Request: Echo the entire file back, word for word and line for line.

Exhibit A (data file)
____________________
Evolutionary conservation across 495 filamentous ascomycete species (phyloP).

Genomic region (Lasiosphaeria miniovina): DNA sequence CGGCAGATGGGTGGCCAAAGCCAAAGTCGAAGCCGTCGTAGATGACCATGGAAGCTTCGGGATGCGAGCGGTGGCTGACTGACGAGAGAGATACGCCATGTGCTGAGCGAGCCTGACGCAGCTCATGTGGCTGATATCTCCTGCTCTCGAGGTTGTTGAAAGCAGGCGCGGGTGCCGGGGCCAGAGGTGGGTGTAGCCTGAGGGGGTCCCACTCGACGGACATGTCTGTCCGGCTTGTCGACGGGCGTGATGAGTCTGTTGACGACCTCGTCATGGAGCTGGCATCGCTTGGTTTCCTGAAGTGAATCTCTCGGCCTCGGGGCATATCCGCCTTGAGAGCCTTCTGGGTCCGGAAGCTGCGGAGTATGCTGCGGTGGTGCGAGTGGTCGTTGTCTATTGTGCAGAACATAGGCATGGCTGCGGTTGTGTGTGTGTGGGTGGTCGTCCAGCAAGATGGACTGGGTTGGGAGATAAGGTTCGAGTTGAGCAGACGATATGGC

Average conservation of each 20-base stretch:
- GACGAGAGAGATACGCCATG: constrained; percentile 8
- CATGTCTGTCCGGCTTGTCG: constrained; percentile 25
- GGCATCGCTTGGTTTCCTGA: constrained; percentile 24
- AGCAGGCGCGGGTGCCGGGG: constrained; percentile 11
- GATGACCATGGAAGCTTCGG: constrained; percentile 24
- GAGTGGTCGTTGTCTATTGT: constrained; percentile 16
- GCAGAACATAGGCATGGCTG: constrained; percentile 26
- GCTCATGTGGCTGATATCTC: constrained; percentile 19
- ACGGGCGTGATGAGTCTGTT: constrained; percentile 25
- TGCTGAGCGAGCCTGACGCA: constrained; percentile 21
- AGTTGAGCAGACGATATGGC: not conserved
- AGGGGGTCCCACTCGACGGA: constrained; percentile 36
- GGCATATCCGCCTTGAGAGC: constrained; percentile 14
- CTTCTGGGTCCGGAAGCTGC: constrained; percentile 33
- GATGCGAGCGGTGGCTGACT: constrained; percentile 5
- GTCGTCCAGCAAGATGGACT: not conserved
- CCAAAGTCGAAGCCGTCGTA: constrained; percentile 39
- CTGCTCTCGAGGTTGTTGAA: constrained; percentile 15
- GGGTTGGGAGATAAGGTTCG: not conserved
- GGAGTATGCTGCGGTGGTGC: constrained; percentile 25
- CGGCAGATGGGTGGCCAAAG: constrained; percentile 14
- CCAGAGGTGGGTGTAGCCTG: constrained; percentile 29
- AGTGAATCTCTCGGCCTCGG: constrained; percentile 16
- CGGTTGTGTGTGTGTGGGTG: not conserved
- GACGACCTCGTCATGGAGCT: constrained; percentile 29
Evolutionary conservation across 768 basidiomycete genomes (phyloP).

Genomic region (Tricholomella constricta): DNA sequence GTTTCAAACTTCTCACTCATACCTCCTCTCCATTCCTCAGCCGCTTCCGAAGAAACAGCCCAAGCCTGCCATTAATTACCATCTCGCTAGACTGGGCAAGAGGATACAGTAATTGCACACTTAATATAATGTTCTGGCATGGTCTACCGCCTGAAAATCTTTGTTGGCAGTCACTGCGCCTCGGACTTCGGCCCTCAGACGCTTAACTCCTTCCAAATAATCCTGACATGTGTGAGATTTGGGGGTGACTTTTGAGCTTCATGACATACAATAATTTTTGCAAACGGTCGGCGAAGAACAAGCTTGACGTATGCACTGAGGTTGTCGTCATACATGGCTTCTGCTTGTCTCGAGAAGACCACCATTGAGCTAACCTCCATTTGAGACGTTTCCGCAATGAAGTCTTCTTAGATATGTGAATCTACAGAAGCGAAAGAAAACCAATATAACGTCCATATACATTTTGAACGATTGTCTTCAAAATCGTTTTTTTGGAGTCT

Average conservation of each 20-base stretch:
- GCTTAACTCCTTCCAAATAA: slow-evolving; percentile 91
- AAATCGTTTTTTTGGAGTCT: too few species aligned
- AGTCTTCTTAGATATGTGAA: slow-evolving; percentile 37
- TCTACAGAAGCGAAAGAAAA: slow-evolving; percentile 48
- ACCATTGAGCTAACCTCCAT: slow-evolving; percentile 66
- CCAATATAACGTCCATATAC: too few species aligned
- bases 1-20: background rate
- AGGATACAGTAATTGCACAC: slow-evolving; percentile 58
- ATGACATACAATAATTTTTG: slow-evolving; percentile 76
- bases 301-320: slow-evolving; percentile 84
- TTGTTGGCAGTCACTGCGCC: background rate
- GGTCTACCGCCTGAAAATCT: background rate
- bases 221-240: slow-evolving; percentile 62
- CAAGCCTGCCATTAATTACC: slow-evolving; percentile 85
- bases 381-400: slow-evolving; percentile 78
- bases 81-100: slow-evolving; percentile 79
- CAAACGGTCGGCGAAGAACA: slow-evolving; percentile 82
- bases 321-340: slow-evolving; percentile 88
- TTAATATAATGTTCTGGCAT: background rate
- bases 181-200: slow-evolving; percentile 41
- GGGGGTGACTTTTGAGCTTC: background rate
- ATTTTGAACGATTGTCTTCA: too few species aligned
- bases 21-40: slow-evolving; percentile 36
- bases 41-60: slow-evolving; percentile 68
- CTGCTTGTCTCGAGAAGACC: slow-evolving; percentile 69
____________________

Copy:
Evolutionary conservation across 495 filamentous ascomycete species (phyloP).

Genomic region (Lasiosphaeria miniovina): DNA sequence CGGCAGATGGGTGGCCAAAGCCAAAGTCGAAGCCGTCGTAGATGACCATGGAAGCTTCGGGATGCGAGCGGTGGCTGACTGACGAGAGAGATACGCCATGTGCTGAGCGAGCCTGACGCAGCTCATGTGGCTGATATCTCCTGCTCTCGAGGTTGTTGAAAGCAGGCGCGGGTGCCGGGGCCAGAGGTGGGTGTAGCCTGAGGGGGTCCCACTCGACGGACATGTCTGTCCGGCTTGTCGACGGGCGTGATGAGTCTGTTGACGACCTCGTCATGGAGCTGGCATCGCTTGGTTTCCTGAAGTGAATCTCTCGGCCTCGGGGCATATCCGCCTTGAGAGCCTTCTGGGTCCGGAAGCTGCGGAGTATGCTGCGGTGGTGCGAGTGGTCGTTGTCTATTGTGCAGAACATAGGCATGGCTGCGGTTGTGTGTGTGTGGGTGGTCGTCCAGCAAGATGGACTGGGTTGGGAGATAAGGTTCGAGTTGAGCAGACGATATGGC

Average conservation of each 20-base stretch:
- GACGAGAGAGATACGCCATG: constrained; percentile 8
- CATGTCTGTCCGGCTTGTCG: constrained; percentile 25
- GGCATCGCTTGGTTTCCTGA: constrained; percentile 24
- AGCAGGCGCGGGTGCCGGGG: constrained; percentile 11
- GATGACCATGGAAGCTTCGG: constrained; percentile 24
- GAGTGGTCGTTGTCTATTGT: constrained; percentile 16
- GCAGAACATAGGCATGGCTG: constrained; percentile 26
- GCTCATGTGGCTGATATCTC: constrained; percentile 19
- ACGGGCGTGATGAGTCTGTT: constrained; percentile 25
- TGCTGAGCGAGCCTGACGCA: constrained; percentile 21
- AGTTGAGCAGACGATATGGC: not conserved
- AGGGGGTCCCACTCGACGGA: constrained; percentile 36
- GGCATATCCGCCTTGAGAGC: constrained; percentile 14
- CTTCTGGGTCCGGAAGCTGC: constrained; percentile 33
- GATGCGAGCGGTGGCTGACT: constrained; percentile 5
- GTCGTCCAGCAAGATGGACT: not conserved
- CCAAAGTCGAAGCCGTCGTA: constrained; percentile 39
- CTGCTCTCGAGGTTGTTGAA: constrained; percentile 15
- GGGTTGGGAGATAAGGTTCG: not conserved
- GGAGTATGCTGCGGTGGTGC: constrained; percentile 25
- CGGCAGATGGGTGGCCAAAG: constrained; percentile 14
- CCAGAGGTGGGTGTAGCCTG: constrained; percentile 29
- AGTGAATCTCTCGGCCTCGG: constrained; percentile 16
- CGGTTGTGTGTGTGTGGGTG: not conserved
- GACGACCTCGTCATGGAGCT: constrained; percentile 29
Evolutionary conservation across 768 basidiomycete genomes (phyloP).

Genomic region (Tricholomella constricta): DNA sequence GTTTCAAACTTCTCACTCATACCTCCTCTCCATTCCTCAGCCGCTTCCGAAGAAACAGCCCAAGCCTGCCATTAATTACCATCTCGCTAGACTGGGCAAGAGGATACAGTAATTGCACACTTAATATAATGTTCTGGCATGGTCTACCGCCTGAAAATCTTTGTTGGCAGTCACTGCGCCTCGGACTTCGGCCCTCAGACGCTTAACTCCTTCCAAATAATCCTGACATGTGTGAGATTTGGGGGTGACTTTTGAGCTTCATGACATACAATAATTTTTGCAAACGGTCGGCGAAGAACAAGCTTGACGTATGCACTGAGGTTGTCGTCATACATGGCTTCTGCTTGTCTCGAGAAGACCACCATTGAGCTAACCTCCATTTGAGACGTTTCCGCAATGAAGTCTTCTTAGATATGTGAATCTACAGAAGCGAAAGAAAACCAATATAACGTCCATATACATTTTGAACGATTGTCTTCAAAATCGTTTTTTTGGAGTCT

Average conservation of each 20-base stretch:
- GCTTAACTCCTTCCAAATAA: slow-evolving; percentile 91
- AAATCGTTTTTTTGGAGTCT: too few species aligned
- AGTCTTCTTAGATATGTGAA: slow-evolving; percentile 37
- TCTACAGAAGCGAAAGAAAA: slow-evolving; percentile 48
- ACCATTGAGCTAACCTCCAT: slow-evolving; percentile 66
- CCAATATAACGTCCATATAC: too few species aligned
- bases 1-20: background rate
- AGGATACAGTAATTGCACAC: slow-evolving; percentile 58
- ATGACATACAATAATTTTTG: slow-evolving; percentile 76
- bases 301-320: slow-evolving; percentile 84
- TTGTTGGCAGTCACTGCGCC: background rate
- GGTCTACCGCCTGAAAATCT: background rate
- bases 221-240: slow-evolving; percentile 62
- CAAGCCTGCCATTAATTACC: slow-evolving; percentile 85
- bases 381-400: slow-evolving; percentile 78
- bases 81-100: slow-evolving; percentile 79
- CAAACGGTCGGCGAAGAACA: slow-evolving; percentile 82
- bases 321-340: slow-evolving; percentile 88
- TTAATATAATGTTCTGGCAT: background rate
- bases 181-200: slow-evolving; percentile 41
- GGGGGTGACTTTTGAGCTTC: background rate
- ATTTTGAACGATTGTCTTCA: too few species aligned
- bases 21-40: slow-evolving; percentile 36
- bases 41-60: slow-evolving; percentile 68
- CTGCTTGTCTCGAGAAGACC: slow-evolving; percentile 69